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Wallis and Futuna

The Territory of Wallis and Futuna (Territoire des Iles Wallis et Futuna) are volcanic tropical islands with fringing reefs located in the South Pacific Ocean, about two-thirds of the way from Hawaii to New Zealand, at 13°18'S, 176°12'W. It is a French overseas territory (French: territoires d'outre-mer, or TOM). Population: 15,283 (2000 census).

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Although they were discovered by the Dutch and the British in the 17th and 18th centuries, it was the French who declared a protectorate over the islands in 1842. In 1959, the inhabitants of the islands voted to become a French overseas territory, and so defense is the responsibility of France.


The territory includes Ile Uvea (Wallis Island[?]), Ile Futuna (Futuna Island[?]), Ile Alofi, and 20 islets, totalling 274 square kilometers with 129 kilometers of coastline. The highest point in the territory is Mont Singavi at 765 meters.

The islands have a hot, rainy season from November to April and a cool, dry season from May to October. The rains accumulate 2500 to 3000 millimeters each year. The average humidity is 80% and the temperature 26.6C.

Only five percent of the islands' land area is arable land; permanent crops cover another 20%. Deforestation (only small portions of the original forests remain), largely as a result of the continued use of wood as the main fuel source, is a serious problem; as a consequence of cutting down the forests, the mountainous terrain of Futuna is particularly prone to erosion. There are no permanent settlements on Alofi because of the lack of natural fresh water resources.


The total population of the territory in July 2000 was 15,283, all of Polynesian ethnicity, all Roman Catholic. They speak both the French language and Wallisian[?], an indigenous Polynesian language[?]. Half the total population (both men and women) age 15 and over can read and write.


The territory includes three kingdoms named Wallis, Sigave, and Alo. The capital of the territory is Mata-Utu[?] on Ile Uvea. As a territory of France, it is governed under the French consititution of September 28, 1958, uses the French legal system, and suffrage is universal for thoses over 18 years of age. The French president elected by popular vote for a seven-year term; the high administrator is appointed by the French president on the advice of the French Ministry of the Interior; the presidents of the Territorial Government and the Territorial Assembly are elected by the members of the assembly.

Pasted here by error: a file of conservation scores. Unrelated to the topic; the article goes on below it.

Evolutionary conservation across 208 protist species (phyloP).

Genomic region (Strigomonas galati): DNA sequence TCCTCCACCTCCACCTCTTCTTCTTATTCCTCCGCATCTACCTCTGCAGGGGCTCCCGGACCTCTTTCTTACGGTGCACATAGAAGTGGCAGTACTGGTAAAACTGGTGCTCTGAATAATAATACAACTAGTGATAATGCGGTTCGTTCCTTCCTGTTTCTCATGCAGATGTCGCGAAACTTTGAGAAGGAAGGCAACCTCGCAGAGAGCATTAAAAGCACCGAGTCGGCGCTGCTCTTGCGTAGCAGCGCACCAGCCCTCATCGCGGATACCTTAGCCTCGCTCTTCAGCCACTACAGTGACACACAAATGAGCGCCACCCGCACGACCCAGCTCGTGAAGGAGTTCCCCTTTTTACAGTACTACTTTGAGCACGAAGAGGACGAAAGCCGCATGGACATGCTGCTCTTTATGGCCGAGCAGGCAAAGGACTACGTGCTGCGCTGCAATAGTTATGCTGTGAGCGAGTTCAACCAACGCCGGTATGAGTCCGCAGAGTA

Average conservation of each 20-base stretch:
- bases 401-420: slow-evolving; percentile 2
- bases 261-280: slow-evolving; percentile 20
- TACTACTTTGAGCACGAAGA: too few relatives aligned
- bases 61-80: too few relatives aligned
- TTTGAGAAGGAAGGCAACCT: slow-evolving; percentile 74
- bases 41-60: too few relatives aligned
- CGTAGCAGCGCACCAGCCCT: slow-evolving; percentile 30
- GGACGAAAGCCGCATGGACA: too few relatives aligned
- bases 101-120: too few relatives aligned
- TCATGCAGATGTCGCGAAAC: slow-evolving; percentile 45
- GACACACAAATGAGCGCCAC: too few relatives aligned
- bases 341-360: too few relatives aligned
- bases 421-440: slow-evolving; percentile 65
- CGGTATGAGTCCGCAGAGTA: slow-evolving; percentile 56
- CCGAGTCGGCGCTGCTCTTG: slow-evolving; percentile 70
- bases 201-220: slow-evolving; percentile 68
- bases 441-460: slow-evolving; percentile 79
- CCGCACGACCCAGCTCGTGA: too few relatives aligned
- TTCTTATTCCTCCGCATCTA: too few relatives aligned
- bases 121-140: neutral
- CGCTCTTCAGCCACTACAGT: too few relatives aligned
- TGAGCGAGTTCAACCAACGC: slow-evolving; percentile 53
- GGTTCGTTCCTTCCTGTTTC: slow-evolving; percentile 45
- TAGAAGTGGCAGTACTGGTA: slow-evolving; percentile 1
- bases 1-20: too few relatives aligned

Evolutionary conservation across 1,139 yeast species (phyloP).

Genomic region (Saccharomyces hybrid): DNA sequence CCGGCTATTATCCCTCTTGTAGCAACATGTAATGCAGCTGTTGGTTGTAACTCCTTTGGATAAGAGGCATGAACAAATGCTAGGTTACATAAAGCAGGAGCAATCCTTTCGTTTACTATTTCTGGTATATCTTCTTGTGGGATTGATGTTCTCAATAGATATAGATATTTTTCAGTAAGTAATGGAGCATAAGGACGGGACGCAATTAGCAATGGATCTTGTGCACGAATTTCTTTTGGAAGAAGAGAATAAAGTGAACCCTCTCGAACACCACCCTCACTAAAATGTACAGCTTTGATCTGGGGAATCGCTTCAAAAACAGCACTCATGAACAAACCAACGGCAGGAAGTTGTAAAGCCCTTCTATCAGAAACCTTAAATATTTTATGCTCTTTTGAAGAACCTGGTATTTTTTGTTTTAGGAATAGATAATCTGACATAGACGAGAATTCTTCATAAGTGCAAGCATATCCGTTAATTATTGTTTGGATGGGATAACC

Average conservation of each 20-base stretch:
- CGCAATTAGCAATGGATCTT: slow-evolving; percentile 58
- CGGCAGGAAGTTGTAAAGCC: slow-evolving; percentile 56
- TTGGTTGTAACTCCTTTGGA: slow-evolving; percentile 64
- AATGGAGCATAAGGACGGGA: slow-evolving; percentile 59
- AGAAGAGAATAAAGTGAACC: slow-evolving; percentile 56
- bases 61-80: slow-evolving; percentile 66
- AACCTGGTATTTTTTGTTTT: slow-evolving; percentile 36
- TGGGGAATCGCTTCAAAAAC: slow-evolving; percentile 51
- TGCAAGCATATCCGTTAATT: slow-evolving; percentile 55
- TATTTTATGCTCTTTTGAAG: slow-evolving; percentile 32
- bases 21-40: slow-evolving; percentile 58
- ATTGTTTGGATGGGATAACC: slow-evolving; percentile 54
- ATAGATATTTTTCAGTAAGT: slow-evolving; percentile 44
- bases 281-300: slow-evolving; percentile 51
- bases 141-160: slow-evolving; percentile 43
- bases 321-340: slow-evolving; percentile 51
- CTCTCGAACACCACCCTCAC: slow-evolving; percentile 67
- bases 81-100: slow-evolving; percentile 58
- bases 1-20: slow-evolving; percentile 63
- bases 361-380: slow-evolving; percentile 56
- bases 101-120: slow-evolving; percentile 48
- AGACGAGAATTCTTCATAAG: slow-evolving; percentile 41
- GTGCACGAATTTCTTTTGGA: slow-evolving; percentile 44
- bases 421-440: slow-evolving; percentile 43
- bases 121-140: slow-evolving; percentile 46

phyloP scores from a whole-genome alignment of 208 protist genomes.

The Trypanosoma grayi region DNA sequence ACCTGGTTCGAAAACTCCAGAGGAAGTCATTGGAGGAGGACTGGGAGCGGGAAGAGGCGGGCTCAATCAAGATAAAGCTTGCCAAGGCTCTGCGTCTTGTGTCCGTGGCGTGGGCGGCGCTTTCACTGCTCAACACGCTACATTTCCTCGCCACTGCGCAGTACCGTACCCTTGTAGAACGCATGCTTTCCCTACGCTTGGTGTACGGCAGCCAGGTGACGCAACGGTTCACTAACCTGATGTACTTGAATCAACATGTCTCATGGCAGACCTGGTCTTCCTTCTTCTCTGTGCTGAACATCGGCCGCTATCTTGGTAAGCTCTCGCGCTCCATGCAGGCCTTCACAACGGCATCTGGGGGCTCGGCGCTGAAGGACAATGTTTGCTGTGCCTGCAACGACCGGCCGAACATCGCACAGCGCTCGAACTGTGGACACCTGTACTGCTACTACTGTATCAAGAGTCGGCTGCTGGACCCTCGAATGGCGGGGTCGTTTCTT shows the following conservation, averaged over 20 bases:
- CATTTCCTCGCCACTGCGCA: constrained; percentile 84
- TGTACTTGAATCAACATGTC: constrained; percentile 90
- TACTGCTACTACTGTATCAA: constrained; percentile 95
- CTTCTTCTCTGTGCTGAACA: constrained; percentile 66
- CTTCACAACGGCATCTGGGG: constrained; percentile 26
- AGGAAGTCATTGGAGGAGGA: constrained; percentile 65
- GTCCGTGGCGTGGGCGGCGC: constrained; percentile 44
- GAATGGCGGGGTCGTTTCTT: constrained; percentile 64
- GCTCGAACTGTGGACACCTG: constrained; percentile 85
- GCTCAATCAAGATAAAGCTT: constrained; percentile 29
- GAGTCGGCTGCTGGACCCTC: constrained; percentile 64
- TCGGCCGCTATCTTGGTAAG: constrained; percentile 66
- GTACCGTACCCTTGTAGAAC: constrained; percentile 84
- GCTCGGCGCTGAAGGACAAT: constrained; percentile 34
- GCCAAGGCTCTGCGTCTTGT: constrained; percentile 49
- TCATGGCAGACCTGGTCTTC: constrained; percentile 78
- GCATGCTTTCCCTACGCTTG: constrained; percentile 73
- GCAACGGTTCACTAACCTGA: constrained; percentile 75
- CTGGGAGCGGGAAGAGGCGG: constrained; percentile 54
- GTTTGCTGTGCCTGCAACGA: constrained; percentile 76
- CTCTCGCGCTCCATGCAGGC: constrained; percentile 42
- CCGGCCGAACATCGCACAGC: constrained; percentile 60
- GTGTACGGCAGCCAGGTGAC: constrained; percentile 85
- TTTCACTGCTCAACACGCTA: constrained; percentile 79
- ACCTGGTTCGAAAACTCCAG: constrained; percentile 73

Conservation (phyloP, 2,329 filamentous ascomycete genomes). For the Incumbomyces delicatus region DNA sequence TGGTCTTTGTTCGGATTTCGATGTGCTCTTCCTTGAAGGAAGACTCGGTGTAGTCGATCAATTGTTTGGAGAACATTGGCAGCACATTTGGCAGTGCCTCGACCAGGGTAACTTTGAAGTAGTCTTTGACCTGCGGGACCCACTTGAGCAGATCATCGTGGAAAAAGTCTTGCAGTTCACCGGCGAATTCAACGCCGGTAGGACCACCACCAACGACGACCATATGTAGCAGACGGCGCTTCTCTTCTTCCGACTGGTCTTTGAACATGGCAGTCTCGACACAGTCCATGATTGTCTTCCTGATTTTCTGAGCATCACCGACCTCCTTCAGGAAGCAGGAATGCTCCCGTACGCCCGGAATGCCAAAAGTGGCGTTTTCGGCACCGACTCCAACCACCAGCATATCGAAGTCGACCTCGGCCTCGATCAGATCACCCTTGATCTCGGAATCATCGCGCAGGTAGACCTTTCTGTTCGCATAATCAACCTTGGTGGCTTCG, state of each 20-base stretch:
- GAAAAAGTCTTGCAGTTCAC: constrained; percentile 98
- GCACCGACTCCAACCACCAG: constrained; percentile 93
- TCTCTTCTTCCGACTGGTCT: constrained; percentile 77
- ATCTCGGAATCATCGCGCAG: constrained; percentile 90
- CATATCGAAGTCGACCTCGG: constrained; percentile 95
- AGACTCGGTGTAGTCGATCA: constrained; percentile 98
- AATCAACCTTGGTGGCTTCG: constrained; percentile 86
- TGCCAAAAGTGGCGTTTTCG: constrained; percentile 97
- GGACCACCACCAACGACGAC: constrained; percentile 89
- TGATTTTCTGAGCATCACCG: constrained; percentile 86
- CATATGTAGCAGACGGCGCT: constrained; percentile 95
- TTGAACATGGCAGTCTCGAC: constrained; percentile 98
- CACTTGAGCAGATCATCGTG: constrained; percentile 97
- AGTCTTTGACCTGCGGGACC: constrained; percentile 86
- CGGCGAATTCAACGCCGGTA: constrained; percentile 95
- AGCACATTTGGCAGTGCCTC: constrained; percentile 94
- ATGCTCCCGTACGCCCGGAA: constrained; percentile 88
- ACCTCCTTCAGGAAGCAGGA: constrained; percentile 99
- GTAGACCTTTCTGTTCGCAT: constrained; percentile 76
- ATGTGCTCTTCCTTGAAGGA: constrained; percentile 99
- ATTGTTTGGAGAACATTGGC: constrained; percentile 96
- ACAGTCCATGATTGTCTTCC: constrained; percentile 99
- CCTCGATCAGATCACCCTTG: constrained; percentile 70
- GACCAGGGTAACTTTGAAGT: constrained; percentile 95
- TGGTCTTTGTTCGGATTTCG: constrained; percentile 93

The head of state is President Jacques Chirac of France as represented by High Administrator Christian Dors. The head of government is President of the Territorial Assembly Soane Uhila. The Council of the Territory consists of three kings and three members appointed by the high administrator on the advice of the Territorial Assembly.

The legislative branch consists of the unicameral Territorial Assembly or Assemblee Territoriale of 20 seats; the members are elected by popular vote to serve five-year terms. Wallis and Futuna elects one senator to the French Senate and one deputy to the French National Assembly.

The territory does not have local judicial branch; justice is generally administered under French law by the high administrator, but the three traditional kings administer customary law and there is a magistrate in Mata-Utu.

The territory participates in the FZ, and SPC.


The territory's economy is limited to traditional subsistence agriculture, with about 80% of the labor force earning its livelihood from agriculture (coconuts and vegetables), livestock (mostly pigs), and fishing. About 4% of the population is employed in government. Revenues come from French Government subsidies, licensing of fishing rights to Japan and South Korea, import taxes, and remittances from expatriate workers in New Caledonia. The gross domestic product had in 1995 a purchasing power parity of about $28.7 million total, about $2000 per capita. The territory takes in about $20 million per year in revenues against about $17 million in expenditures. Industries include copra, handicrafts, fishing, and lumber. Agricultural products include breadfruit, yams[?], taro, bananas, pigs, and goats. IN 1995, about $370,000 worth of commodities (copra, breadfruit, yams, taro roots, handicrafts) were exported, and about $13.5 million worth of commodities (foodstuffs, manufactured goods, transportation equipment, fuel, clothing) were imported, primarily from France, Australia, and New Zealand.

The territory has its own currency; 1 Comptoirs Francais du Pacifique franc (CFPF) is linked at the rate of 18.18 to the French franc.

Transportation & Communications

In 1994, the territory had 1,125 telephones in use, had one AM radio station, and two television broadcast stations. Ile Uvea has about 100 kilometers of highway, 16 paved, while Ile Futuna has only 20 kilometers, none of it paved. The territory has two main ports and harbors, Leava, and Mata-Utu, that support its merchant marine[?] fleet consisting of three ships totaling 92,060 GRT or 45,881 DWT: two passenger ships and a petroleum tanker. There are two airports, one with a paved runway about 2000 meters long, one with a 1000-meter unpaved strip.

The territory's data code and country code (top level Internet domain) is WF.

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